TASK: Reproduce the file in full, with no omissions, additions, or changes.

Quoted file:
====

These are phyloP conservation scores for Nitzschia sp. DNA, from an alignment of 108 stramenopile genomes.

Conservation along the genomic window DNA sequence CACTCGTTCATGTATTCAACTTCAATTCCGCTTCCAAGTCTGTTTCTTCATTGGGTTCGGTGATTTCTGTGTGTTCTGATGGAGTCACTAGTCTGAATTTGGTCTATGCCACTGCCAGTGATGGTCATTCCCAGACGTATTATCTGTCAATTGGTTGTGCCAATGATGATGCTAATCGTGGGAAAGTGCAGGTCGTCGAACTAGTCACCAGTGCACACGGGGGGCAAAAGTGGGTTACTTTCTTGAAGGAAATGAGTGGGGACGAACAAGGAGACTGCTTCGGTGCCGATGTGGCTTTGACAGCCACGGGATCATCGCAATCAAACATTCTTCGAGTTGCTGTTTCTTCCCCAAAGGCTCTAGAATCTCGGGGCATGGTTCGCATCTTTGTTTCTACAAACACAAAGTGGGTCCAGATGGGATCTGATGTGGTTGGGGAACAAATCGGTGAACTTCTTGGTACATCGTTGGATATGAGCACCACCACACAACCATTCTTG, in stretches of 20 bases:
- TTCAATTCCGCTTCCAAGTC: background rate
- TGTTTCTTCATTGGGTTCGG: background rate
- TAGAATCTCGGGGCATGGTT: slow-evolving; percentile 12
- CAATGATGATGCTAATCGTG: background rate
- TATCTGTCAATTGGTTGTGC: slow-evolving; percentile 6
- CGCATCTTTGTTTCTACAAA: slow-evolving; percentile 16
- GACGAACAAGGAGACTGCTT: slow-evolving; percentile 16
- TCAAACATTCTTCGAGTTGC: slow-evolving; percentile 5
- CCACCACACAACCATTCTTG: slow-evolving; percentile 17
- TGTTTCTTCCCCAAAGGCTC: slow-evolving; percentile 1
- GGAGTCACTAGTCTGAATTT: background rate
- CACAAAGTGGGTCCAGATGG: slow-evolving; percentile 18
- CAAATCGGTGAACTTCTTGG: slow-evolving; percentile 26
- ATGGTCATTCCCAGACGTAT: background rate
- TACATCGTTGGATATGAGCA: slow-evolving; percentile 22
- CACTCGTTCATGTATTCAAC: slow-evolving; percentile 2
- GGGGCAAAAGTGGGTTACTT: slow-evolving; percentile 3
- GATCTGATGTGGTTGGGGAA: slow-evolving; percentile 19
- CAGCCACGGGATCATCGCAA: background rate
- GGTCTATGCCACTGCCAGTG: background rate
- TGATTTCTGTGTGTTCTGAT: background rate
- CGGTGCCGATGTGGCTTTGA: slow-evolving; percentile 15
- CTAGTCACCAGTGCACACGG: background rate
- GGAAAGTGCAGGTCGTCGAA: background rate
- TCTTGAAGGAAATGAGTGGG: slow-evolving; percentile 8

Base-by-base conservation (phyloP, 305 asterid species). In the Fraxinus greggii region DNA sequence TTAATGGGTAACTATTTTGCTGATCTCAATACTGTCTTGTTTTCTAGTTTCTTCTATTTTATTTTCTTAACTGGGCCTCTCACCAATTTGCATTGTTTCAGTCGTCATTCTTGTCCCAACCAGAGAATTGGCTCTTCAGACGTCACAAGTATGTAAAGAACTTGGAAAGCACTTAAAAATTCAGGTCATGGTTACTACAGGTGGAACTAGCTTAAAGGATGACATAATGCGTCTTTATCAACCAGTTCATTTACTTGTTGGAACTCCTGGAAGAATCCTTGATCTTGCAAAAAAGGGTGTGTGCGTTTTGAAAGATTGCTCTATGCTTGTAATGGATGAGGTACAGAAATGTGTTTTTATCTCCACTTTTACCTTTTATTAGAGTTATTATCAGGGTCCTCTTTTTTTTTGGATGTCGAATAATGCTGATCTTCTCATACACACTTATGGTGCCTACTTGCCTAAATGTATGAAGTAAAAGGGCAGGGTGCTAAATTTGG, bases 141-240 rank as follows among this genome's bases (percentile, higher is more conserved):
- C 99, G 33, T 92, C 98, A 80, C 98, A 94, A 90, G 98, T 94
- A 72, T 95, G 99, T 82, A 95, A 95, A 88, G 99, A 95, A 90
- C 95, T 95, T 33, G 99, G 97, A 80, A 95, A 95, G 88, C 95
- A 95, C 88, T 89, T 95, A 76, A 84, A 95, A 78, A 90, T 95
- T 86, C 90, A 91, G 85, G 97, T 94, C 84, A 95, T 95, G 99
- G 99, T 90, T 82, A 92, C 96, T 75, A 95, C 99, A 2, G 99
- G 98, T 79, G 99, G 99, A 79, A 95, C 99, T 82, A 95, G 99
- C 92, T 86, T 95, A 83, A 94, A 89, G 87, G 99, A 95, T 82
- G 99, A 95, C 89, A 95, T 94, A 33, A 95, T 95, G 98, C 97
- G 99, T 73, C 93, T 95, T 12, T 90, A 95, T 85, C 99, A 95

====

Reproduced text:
These are phyloP conservation scores for Nitzschia sp. DNA, from an alignment of 108 stramenopile genomes.

Conservation along the genomic window DNA sequence CACTCGTTCATGTATTCAACTTCAATTCCGCTTCCAAGTCTGTTTCTTCATTGGGTTCGGTGATTTCTGTGTGTTCTGATGGAGTCACTAGTCTGAATTTGGTCTATGCCACTGCCAGTGATGGTCATTCCCAGACGTATTATCTGTCAATTGGTTGTGCCAATGATGATGCTAATCGTGGGAAAGTGCAGGTCGTCGAACTAGTCACCAGTGCACACGGGGGGCAAAAGTGGGTTACTTTCTTGAAGGAAATGAGTGGGGACGAACAAGGAGACTGCTTCGGTGCCGATGTGGCTTTGACAGCCACGGGATCATCGCAATCAAACATTCTTCGAGTTGCTGTTTCTTCCCCAAAGGCTCTAGAATCTCGGGGCATGGTTCGCATCTTTGTTTCTACAAACACAAAGTGGGTCCAGATGGGATCTGATGTGGTTGGGGAACAAATCGGTGAACTTCTTGGTACATCGTTGGATATGAGCACCACCACACAACCATTCTTG, in stretches of 20 bases:
- TTCAATTCCGCTTCCAAGTC: background rate
- TGTTTCTTCATTGGGTTCGG: background rate
- TAGAATCTCGGGGCATGGTT: slow-evolving; percentile 12
- CAATGATGATGCTAATCGTG: background rate
- TATCTGTCAATTGGTTGTGC: slow-evolving; percentile 6
- CGCATCTTTGTTTCTACAAA: slow-evolving; percentile 16
- GACGAACAAGGAGACTGCTT: slow-evolving; percentile 16
- TCAAACATTCTTCGAGTTGC: slow-evolving; percentile 5
- CCACCACACAACCATTCTTG: slow-evolving; percentile 17
- TGTTTCTTCCCCAAAGGCTC: slow-evolving; percentile 1
- GGAGTCACTAGTCTGAATTT: background rate
- CACAAAGTGGGTCCAGATGG: slow-evolving; percentile 18
- CAAATCGGTGAACTTCTTGG: slow-evolving; percentile 26
- ATGGTCATTCCCAGACGTAT: background rate
- TACATCGTTGGATATGAGCA: slow-evolving; percentile 22
- CACTCGTTCATGTATTCAAC: slow-evolving; percentile 2
- GGGGCAAAAGTGGGTTACTT: slow-evolving; percentile 3
- GATCTGATGTGGTTGGGGAA: slow-evolving; percentile 19
- CAGCCACGGGATCATCGCAA: background rate
- GGTCTATGCCACTGCCAGTG: background rate
- TGATTTCTGTGTGTTCTGAT: background rate
- CGGTGCCGATGTGGCTTTGA: slow-evolving; percentile 15
- CTAGTCACCAGTGCACACGG: background rate
- GGAAAGTGCAGGTCGTCGAA: background rate
- TCTTGAAGGAAATGAGTGGG: slow-evolving; percentile 8

Base-by-base conservation (phyloP, 305 asterid species). In the Fraxinus greggii region DNA sequence TTAATGGGTAACTATTTTGCTGATCTCAATACTGTCTTGTTTTCTAGTTTCTTCTATTTTATTTTCTTAACTGGGCCTCTCACCAATTTGCATTGTTTCAGTCGTCATTCTTGTCCCAACCAGAGAATTGGCTCTTCAGACGTCACAAGTATGTAAAGAACTTGGAAAGCACTTAAAAATTCAGGTCATGGTTACTACAGGTGGAACTAGCTTAAAGGATGACATAATGCGTCTTTATCAACCAGTTCATTTACTTGTTGGAACTCCTGGAAGAATCCTTGATCTTGCAAAAAAGGGTGTGTGCGTTTTGAAAGATTGCTCTATGCTTGTAATGGATGAGGTACAGAAATGTGTTTTTATCTCCACTTTTACCTTTTATTAGAGTTATTATCAGGGTCCTCTTTTTTTTTGGATGTCGAATAATGCTGATCTTCTCATACACACTTATGGTGCCTACTTGCCTAAATGTATGAAGTAAAAGGGCAGGGTGCTAAATTTGG, bases 141-240 rank as follows among this genome's bases (percentile, higher is more conserved):
- C 99, G 33, T 92, C 98, A 80, C 98, A 94, A 90, G 98, T 94
- A 72, T 95, G 99, T 82, A 95, A 95, A 88, G 99, A 95, A 90
- C 95, T 95, T 33, G 99, G 97, A 80, A 95, A 95, G 88, C 95
- A 95, C 88, T 89, T 95, A 76, A 84, A 95, A 78, A 90, T 95
- T 86, C 90, A 91, G 85, G 97, T 94, C 84, A 95, T 95, G 99
- G 99, T 90, T 82, A 92, C 96, T 75, A 95, C 99, A 2, G 99
- G 98, T 79, G 99, G 99, A 79, A 95, C 99, T 82, A 95, G 99
- C 92, T 86, T 95, A 83, A 94, A 89, G 87, G 99, A 95, T 82
- G 99, A 95, C 89, A 95, T 94, A 33, A 95, T 95, G 98, C 97
- G 99, T 73, C 93, T 95, T 12, T 90, A 95, T 85, C 99, A 95